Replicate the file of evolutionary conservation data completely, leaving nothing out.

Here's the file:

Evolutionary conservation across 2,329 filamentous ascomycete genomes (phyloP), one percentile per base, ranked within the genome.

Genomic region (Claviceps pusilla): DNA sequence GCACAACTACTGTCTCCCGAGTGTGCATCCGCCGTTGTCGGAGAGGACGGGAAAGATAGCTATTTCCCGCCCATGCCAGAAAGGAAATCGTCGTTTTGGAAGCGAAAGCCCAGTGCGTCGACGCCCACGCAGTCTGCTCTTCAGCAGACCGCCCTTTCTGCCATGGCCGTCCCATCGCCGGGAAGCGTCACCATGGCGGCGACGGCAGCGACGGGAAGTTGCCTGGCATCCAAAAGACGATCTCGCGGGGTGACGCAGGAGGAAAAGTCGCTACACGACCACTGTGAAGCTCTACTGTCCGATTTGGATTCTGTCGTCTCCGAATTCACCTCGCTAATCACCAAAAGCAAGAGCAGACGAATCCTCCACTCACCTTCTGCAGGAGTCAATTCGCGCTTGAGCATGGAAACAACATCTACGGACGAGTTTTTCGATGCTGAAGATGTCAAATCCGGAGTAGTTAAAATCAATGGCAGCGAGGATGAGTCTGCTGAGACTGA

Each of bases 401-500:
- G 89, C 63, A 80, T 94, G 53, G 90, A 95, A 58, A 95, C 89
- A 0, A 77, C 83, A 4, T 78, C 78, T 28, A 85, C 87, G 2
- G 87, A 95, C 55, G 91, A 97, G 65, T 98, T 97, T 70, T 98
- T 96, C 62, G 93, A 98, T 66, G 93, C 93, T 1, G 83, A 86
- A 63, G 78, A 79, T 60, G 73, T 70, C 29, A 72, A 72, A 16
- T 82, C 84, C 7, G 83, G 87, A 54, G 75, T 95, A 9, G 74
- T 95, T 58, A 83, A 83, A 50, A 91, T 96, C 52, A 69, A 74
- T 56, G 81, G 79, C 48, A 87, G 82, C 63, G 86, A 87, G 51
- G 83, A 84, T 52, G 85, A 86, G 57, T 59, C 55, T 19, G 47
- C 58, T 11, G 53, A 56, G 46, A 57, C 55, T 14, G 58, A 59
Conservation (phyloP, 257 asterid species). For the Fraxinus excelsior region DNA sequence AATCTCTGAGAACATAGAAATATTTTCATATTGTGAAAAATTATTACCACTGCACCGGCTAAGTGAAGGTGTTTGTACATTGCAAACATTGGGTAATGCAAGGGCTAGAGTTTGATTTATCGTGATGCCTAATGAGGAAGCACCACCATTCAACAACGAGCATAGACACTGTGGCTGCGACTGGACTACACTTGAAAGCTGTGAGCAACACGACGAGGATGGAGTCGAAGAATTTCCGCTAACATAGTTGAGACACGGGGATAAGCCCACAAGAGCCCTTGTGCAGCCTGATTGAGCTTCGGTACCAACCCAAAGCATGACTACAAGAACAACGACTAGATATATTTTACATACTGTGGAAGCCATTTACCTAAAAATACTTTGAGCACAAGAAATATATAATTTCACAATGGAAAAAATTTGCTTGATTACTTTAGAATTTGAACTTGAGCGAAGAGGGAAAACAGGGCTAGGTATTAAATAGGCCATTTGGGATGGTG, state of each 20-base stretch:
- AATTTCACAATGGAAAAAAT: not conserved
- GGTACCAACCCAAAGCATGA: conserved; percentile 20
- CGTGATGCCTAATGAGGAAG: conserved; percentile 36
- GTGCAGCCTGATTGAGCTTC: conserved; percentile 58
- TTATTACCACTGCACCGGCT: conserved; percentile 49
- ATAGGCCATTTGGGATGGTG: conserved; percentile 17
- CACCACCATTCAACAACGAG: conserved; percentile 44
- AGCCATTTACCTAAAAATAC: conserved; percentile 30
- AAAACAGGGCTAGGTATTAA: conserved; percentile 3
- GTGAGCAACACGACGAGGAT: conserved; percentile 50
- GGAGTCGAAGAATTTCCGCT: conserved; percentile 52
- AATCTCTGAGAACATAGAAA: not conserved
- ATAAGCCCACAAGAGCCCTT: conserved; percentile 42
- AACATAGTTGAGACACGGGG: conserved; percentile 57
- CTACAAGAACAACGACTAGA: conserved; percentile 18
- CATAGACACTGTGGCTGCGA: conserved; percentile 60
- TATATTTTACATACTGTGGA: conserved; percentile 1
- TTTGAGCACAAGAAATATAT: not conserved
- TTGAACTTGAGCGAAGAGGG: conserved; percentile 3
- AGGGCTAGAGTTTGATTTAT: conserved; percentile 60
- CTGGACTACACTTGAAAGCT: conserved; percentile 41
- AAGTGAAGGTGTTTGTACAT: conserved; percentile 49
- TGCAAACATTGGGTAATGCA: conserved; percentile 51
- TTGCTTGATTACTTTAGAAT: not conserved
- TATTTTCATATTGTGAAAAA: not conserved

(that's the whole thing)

Evolutionary conservation across 2,329 filamentous ascomycete genomes (phyloP), one percentile per base, ranked within the genome.

Genomic region (Claviceps pusilla): DNA sequence GCACAACTACTGTCTCCCGAGTGTGCATCCGCCGTTGTCGGAGAGGACGGGAAAGATAGCTATTTCCCGCCCATGCCAGAAAGGAAATCGTCGTTTTGGAAGCGAAAGCCCAGTGCGTCGACGCCCACGCAGTCTGCTCTTCAGCAGACCGCCCTTTCTGCCATGGCCGTCCCATCGCCGGGAAGCGTCACCATGGCGGCGACGGCAGCGACGGGAAGTTGCCTGGCATCCAAAAGACGATCTCGCGGGGTGACGCAGGAGGAAAAGTCGCTACACGACCACTGTGAAGCTCTACTGTCCGATTTGGATTCTGTCGTCTCCGAATTCACCTCGCTAATCACCAAAAGCAAGAGCAGACGAATCCTCCACTCACCTTCTGCAGGAGTCAATTCGCGCTTGAGCATGGAAACAACATCTACGGACGAGTTTTTCGATGCTGAAGATGTCAAATCCGGAGTAGTTAAAATCAATGGCAGCGAGGATGAGTCTGCTGAGACTGA

Each of bases 401-500:
- G 89, C 63, A 80, T 94, G 53, G 90, A 95, A 58, A 95, C 89
- A 0, A 77, C 83, A 4, T 78, C 78, T 28, A 85, C 87, G 2
- G 87, A 95, C 55, G 91, A 97, G 65, T 98, T 97, T 70, T 98
- T 96, C 62, G 93, A 98, T 66, G 93, C 93, T 1, G 83, A 86
- A 63, G 78, A 79, T 60, G 73, T 70, C 29, A 72, A 72, A 16
- T 82, C 84, C 7, G 83, G 87, A 54, G 75, T 95, A 9, G 74
- T 95, T 58, A 83, A 83, A 50, A 91, T 96, C 52, A 69, A 74
- T 56, G 81, G 79, C 48, A 87, G 82, C 63, G 86, A 87, G 51
- G 83, A 84, T 52, G 85, A 86, G 57, T 59, C 55, T 19, G 47
- C 58, T 11, G 53, A 56, G 46, A 57, C 55, T 14, G 58, A 59
Conservation (phyloP, 257 asterid species). For the Fraxinus excelsior region DNA sequence AATCTCTGAGAACATAGAAATATTTTCATATTGTGAAAAATTATTACCACTGCACCGGCTAAGTGAAGGTGTTTGTACATTGCAAACATTGGGTAATGCAAGGGCTAGAGTTTGATTTATCGTGATGCCTAATGAGGAAGCACCACCATTCAACAACGAGCATAGACACTGTGGCTGCGACTGGACTACACTTGAAAGCTGTGAGCAACACGACGAGGATGGAGTCGAAGAATTTCCGCTAACATAGTTGAGACACGGGGATAAGCCCACAAGAGCCCTTGTGCAGCCTGATTGAGCTTCGGTACCAACCCAAAGCATGACTACAAGAACAACGACTAGATATATTTTACATACTGTGGAAGCCATTTACCTAAAAATACTTTGAGCACAAGAAATATATAATTTCACAATGGAAAAAATTTGCTTGATTACTTTAGAATTTGAACTTGAGCGAAGAGGGAAAACAGGGCTAGGTATTAAATAGGCCATTTGGGATGGTG, state of each 20-base stretch:
- AATTTCACAATGGAAAAAAT: not conserved
- GGTACCAACCCAAAGCATGA: conserved; percentile 20
- CGTGATGCCTAATGAGGAAG: conserved; percentile 36
- GTGCAGCCTGATTGAGCTTC: conserved; percentile 58
- TTATTACCACTGCACCGGCT: conserved; percentile 49
- ATAGGCCATTTGGGATGGTG: conserved; percentile 17
- CACCACCATTCAACAACGAG: conserved; percentile 44
- AGCCATTTACCTAAAAATAC: conserved; percentile 30
- AAAACAGGGCTAGGTATTAA: conserved; percentile 3
- GTGAGCAACACGACGAGGAT: conserved; percentile 50
- GGAGTCGAAGAATTTCCGCT: conserved; percentile 52
- AATCTCTGAGAACATAGAAA: not conserved
- ATAAGCCCACAAGAGCCCTT: conserved; percentile 42
- AACATAGTTGAGACACGGGG: conserved; percentile 57
- CTACAAGAACAACGACTAGA: conserved; percentile 18
- CATAGACACTGTGGCTGCGA: conserved; percentile 60
- TATATTTTACATACTGTGGA: conserved; percentile 1
- TTTGAGCACAAGAAATATAT: not conserved
- TTGAACTTGAGCGAAGAGGG: conserved; percentile 3
- AGGGCTAGAGTTTGATTTAT: conserved; percentile 60
- CTGGACTACACTTGAAAGCT: conserved; percentile 41
- AAGTGAAGGTGTTTGTACAT: conserved; percentile 49
- TGCAAACATTGGGTAATGCA: conserved; percentile 51
- TTGCTTGATTACTTTAGAAT: not conserved
- TATTTTCATATTGTGAAAAA: not conserved